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SOLVED: 4 Interior Factors Negatively Affecting Your Home's ValuationBy admin
Sunday, 16 June 2019
Photo by Andre Francois McKenzie from Unsplash
Some interior design trends are short-lived, while others stick like glue - adapting and transforming in style as time goes on, but all the while remaining a part of the contemporary design sphere.
For the trend-chasers among us, though, it’s worth knowing that some of these home design trends could actually be having a negative impact on your property’s resale value.
On top of this, day-to-day upkeep which may feel like a chore in theory will not only help to keep your home looking smart and beautiful in the long term, but also have a direct positive impact on the likelihood of securing interest in your home when the time comes to sell.
That’s why, in today’s post, our friends at Vapester are discussing some of the interior factors with the potential to devalue the worth of a home.
From outdated designs to improper care, we’re taking a look at a whole range of interior factors which could be doing more harm than good...
Bright Colour Schemes
Garish colours are an instant turn-off for potential buyers - so keeping colours and design fairly neutral when selling your home is the key when it comes to making it more attractive to buyers.
This will not only make it easier for potential buyers to imagine what they could do with the space to make it their own, but will also effectively show off the space - making rooms look bigger and brighter.
Coloured kitchen units with ornate handles are a trend that’s very marmite, and expensive to change - which could put off potential buyers if these features aren’t in line with their design ideas.
Kitchen cupboards have a great influence over how your kitchen looks and feels, so keeping them appealing to many is essential when selling your home. Choose colour palettes with caution to avoid extra costs for you or the buyer in the long term if you’re on the route to sale.
Neutral colour palettes will also make it easier for buyers to move in and use the rooms immediately - if more things appear to be ‘done’ before moving in, it could make all the difference in helping your home stand out from the other options available on the market at the time.
Everything from missing grout in your bathroom or kitchen to mould issues on your property can impact your home’s valuation in a variety of ways.
Mould can drastically alter the appearance of the interior of your home, leaving spotting marks on the walls, floors, ceilings and rafters. This could incite a potential buyer’s fear of harmful health effects - but as a seller, there are ways to monitor and prevent mould so that your home’s sale isn’t affected by spooked buyers or agents.
To rectify mould issues, consider spray foam insulation, which is a breathable product that’s proven to reduce condensation and moisture. This product is easy to install and will keep your interior looking spotless, so any new decorating work won’t be ruined by mould.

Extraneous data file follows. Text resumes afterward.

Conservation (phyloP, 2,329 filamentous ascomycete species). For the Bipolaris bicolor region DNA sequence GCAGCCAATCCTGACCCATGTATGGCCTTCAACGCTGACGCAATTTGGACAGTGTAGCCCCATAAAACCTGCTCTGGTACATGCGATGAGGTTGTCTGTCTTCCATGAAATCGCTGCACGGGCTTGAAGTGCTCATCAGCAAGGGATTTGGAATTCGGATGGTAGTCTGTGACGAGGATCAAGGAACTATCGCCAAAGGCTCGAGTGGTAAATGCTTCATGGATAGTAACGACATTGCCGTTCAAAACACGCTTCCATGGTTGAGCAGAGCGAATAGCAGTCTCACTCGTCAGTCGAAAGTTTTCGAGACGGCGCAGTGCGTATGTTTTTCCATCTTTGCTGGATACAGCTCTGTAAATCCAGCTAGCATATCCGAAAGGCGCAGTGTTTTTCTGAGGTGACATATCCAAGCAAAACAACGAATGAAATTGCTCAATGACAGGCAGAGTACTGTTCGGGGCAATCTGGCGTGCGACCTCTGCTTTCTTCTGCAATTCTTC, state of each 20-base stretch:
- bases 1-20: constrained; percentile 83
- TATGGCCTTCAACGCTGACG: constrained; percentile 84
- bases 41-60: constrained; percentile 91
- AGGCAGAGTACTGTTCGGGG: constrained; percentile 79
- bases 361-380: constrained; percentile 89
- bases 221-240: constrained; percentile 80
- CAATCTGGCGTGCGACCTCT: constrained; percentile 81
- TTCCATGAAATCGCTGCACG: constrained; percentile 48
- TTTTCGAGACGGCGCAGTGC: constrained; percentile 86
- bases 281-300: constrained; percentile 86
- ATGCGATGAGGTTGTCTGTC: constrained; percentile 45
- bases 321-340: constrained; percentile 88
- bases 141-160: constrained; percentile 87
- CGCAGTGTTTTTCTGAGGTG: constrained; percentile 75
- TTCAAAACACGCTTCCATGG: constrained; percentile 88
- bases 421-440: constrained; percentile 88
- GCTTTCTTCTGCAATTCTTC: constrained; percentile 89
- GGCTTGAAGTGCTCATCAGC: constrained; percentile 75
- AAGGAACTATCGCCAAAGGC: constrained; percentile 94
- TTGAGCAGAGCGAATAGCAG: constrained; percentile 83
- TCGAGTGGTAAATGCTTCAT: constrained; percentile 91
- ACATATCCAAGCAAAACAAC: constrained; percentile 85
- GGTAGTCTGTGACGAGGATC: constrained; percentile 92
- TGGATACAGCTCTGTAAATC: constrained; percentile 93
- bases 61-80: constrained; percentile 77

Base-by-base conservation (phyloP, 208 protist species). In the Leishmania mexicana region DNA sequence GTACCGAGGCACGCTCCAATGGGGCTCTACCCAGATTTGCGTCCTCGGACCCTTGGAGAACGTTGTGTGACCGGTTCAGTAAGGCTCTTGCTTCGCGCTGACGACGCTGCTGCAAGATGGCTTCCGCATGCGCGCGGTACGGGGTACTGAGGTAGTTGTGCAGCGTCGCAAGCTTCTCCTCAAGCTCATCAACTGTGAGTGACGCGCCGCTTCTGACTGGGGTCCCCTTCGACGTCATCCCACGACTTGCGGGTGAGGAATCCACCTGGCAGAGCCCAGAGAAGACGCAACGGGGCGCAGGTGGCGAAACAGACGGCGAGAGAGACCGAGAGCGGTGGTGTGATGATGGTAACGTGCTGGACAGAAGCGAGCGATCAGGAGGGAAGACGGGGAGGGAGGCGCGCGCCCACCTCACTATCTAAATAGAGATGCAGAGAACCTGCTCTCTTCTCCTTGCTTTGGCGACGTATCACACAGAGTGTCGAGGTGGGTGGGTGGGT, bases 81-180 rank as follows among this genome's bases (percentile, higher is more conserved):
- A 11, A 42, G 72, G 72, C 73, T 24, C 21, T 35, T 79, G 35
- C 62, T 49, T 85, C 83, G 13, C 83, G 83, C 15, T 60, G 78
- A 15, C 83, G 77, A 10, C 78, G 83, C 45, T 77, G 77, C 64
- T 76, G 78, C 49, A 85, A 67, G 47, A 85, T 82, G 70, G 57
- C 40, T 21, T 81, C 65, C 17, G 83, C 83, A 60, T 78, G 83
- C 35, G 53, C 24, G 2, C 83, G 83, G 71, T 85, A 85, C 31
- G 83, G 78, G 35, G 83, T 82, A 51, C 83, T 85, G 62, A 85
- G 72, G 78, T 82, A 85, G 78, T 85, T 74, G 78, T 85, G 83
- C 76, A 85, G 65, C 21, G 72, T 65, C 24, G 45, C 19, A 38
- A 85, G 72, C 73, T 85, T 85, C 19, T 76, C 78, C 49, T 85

Bad habits such as smoking in the house rather than outside could also have a negative effect on the resale of your home, creating a persistent aroma in the property and potentially having a long-term discolouration effect on wallpaper around the house.
Remember: if buyers have the impression there’s less to do when they move in, they’re more likely to consider making an offer.
With this in mind, keeping up with maintenance is worthwhile if you're selling up, as is giving real thought to lifestyle changes you could make that will keep your house (relatively) spotless without being overly disruptive to your day-to-day routine.
Photo by Mark McCammon from Pexels
Overpowering Patterned Flooring
Patterned bathroom tiles and carpets may be very on-trend at the moment, but the truth is that they’re costly to replace and may not be everyone’s cup of tea. So, if you’re considering selling your home, overpowering flooring is one to avoid.
Carpets in particular can sometimes produce a worn look in high-traffic areas, especially on stairs and hallways in which this may be more visible due to the pattern - which will negatively affect your home’s valuation.
Cheaper carpets such as printed cut pile tend to lack real quality, which makes the pattern wander - adding to an unkempt aesthetic overall. If prospective buyers believe there’s a lot to be done in your home in order to make it their own, this is likely to affect their generosity when placing an offer.
With this in mind, ensuring future decoration trends or ideas are not limited by taste is essential to selling your home.
Contrary to popular belief, decluttering doesn’t mean depersonalising - and putting anything excess into storage, or giving it to a friend during viewing times, is a great idea when it comes to helping potential buyers envisage what the property would look like if they were living there.
There’s no need to make your home look like a generic hotel, as personality will give unimaginative buyers suggestions as to what they might do if they decide to buy your home. Many buyers are on the hunt for a lifestyle as much as a property, so showing them the attractive side of your lifestyle should be encouraged.
Consider moving any bulky furniture which makes the room feel small, and replacing with smaller furniture to make the room appear bigger.
Clearing all surface areas and keeping books and magazines out of sight can also add to this illusion of additional space, while moving items to a less visible location could provide a quicker solution to achieving a more spacious look - which could increase the value of your home.
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